I. Smith, TE2 – 70.0, down from 71.9 in a fairly quiet game in which he did have a 25-yard gain. 2020 Season Grade: 70.0. 2019 Season Grade: 65.0. Smith's overall grade didn't increase by a lot, but it did increase, and I think most folks watching saw improvement. His targets and catches were a bit down having missed three games, but his touchdowns were up, and his yards per catch improved by more than three-and-a-half yards, mainly due to an increase in the depth of his targets, not his yards after the catch, which only saw a minimal increase. I'm no expert, but I wonder if the increased depth of targets – from 4.9 yards to 8.0 yards – was the result of increased trust in Smith on the part of both Kubiak and Cousins. Smith was targeted four or more times in seven of 13 games this season, while Rudolph was targeted four or more times in only four of 12 games, so it definitely looks like the TE1 torch is being passed from Kyle to Irv, which could definitely have an impact on Rudolph's place on the roster or his salary.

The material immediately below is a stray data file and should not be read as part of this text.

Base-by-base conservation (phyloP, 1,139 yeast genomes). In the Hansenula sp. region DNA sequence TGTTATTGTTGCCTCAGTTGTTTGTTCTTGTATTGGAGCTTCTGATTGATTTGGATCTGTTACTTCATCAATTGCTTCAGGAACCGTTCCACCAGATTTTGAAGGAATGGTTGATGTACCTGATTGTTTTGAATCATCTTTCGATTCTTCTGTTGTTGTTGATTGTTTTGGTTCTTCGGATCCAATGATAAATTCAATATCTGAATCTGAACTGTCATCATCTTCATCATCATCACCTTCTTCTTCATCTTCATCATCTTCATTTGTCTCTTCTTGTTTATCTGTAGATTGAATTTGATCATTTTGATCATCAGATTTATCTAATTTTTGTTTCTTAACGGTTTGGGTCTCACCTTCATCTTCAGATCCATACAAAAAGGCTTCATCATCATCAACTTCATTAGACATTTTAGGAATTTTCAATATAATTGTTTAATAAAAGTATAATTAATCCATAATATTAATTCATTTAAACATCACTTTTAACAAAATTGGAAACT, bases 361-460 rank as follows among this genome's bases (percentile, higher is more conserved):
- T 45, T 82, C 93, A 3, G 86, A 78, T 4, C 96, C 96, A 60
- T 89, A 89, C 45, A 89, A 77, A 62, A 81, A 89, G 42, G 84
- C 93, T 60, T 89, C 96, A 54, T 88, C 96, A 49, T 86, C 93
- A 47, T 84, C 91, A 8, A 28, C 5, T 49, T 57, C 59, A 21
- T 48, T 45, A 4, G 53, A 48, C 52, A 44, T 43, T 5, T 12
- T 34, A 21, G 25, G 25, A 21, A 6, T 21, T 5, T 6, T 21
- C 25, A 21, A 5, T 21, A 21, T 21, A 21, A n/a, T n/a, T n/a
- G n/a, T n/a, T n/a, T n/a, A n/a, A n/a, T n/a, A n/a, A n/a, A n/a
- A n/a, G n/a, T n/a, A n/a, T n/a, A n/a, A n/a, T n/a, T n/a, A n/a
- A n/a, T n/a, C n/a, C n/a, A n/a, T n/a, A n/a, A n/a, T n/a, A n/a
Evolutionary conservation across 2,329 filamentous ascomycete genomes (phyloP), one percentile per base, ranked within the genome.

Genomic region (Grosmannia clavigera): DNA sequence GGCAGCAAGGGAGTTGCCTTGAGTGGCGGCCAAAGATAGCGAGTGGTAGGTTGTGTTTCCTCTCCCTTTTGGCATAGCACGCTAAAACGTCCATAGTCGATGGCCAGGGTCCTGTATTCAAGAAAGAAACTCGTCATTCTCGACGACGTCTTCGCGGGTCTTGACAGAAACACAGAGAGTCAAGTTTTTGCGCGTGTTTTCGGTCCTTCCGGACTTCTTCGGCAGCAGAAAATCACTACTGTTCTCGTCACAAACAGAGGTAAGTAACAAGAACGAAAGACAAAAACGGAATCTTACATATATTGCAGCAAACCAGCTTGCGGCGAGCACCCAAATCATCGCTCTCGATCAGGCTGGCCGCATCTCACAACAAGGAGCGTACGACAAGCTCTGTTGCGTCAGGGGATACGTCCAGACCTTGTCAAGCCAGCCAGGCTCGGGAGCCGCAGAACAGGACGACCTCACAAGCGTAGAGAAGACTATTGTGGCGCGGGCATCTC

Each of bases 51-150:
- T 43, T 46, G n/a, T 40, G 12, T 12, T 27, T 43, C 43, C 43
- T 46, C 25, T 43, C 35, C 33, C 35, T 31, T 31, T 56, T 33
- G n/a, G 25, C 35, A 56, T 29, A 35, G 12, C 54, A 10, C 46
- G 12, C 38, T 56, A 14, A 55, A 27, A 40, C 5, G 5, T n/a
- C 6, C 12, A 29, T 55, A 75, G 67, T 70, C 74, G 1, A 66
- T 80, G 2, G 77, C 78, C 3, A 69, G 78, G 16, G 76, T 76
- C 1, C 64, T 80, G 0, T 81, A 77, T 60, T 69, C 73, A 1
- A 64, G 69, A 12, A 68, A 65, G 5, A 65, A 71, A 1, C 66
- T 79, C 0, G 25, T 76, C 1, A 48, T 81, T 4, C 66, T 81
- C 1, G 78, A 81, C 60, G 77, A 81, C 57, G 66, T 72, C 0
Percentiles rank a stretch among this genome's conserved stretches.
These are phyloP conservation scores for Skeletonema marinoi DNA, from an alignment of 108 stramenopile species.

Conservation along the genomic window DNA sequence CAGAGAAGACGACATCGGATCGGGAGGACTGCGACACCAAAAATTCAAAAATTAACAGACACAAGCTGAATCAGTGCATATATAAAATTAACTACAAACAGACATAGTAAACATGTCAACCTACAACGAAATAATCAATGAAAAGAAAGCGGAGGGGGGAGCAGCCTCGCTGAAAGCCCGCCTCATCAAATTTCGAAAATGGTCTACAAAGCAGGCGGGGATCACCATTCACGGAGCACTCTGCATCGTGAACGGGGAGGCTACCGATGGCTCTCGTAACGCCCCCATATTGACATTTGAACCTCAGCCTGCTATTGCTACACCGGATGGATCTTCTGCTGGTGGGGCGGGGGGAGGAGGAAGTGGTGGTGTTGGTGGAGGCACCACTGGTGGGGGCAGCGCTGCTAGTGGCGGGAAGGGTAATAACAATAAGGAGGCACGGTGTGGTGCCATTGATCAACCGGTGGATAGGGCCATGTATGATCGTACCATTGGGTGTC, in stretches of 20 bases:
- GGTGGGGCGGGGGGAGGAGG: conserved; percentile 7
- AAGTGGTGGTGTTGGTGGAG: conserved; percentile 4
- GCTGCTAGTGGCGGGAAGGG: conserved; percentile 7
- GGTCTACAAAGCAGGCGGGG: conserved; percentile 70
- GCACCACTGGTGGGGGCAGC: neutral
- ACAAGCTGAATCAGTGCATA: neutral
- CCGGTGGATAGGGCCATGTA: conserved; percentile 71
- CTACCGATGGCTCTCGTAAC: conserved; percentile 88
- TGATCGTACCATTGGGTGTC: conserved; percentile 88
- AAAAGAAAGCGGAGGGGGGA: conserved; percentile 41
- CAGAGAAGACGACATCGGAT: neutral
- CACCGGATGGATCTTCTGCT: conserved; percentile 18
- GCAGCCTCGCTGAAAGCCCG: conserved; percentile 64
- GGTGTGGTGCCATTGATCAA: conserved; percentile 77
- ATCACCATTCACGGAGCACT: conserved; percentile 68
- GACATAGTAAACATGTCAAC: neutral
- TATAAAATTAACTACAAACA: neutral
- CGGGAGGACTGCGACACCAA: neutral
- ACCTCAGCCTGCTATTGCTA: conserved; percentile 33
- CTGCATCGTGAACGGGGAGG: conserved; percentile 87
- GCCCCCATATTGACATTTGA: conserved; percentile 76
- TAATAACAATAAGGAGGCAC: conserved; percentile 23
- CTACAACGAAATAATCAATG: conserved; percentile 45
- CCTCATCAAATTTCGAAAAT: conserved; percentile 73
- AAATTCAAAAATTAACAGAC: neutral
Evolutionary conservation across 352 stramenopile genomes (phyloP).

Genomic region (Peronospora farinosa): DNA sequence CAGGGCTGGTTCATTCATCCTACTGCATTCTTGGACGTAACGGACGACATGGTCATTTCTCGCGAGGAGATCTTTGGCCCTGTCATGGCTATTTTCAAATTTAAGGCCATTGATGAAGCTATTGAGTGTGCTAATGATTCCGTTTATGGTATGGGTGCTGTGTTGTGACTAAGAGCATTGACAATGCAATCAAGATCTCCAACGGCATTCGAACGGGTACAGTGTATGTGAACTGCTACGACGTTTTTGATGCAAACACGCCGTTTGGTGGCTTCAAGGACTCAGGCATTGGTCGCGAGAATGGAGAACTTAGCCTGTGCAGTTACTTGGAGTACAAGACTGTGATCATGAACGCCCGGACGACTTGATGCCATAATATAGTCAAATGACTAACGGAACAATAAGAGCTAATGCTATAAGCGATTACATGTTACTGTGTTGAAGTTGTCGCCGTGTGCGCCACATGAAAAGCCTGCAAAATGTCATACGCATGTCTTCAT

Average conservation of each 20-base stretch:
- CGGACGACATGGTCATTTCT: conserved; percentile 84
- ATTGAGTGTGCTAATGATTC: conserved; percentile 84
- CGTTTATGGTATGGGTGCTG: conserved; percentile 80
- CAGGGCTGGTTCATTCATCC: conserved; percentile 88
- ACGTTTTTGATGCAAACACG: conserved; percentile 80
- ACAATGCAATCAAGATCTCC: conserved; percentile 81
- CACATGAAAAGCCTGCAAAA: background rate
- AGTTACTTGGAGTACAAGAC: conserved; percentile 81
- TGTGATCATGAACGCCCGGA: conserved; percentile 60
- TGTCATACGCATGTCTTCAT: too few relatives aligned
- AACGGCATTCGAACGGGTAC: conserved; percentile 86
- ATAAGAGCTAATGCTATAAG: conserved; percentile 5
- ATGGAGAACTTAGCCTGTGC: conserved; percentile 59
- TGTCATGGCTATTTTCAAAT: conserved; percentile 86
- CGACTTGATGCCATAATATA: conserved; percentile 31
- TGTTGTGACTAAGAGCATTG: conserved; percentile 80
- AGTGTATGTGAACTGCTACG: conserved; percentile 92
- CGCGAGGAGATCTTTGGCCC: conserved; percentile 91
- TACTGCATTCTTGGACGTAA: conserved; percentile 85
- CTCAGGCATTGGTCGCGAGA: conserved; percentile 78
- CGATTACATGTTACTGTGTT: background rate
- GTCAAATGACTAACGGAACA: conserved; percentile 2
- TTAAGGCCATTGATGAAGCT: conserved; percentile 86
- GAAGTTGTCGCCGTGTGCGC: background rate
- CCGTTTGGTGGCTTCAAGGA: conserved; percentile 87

Conklin, TE3 – 52.6, up from 51.9, and this after a game in which he only caught half of his six targets and fumbled the ball once. Still, Conk had a 19-yard gain among his three receptions, and has looked over the last quarter of the season like a legitimate TE2. 2020 Season Grade: 52.6. 2019 Season Grade: 53.7. These grades don't give us anything to be excited about, but the eye test has been favorable the last few games, and he's going to have a cap hit of just under a million bucks in the last year of his rookie deal this upcoming season. I've long thought that Conklin might be the guy who could slide into the TE2 role once Rudy left – he seemed to have more potential as a receiver than David Morgan – so I'm looking forward to seeing Conklin affirm that belief in 2021 and earn a new contract.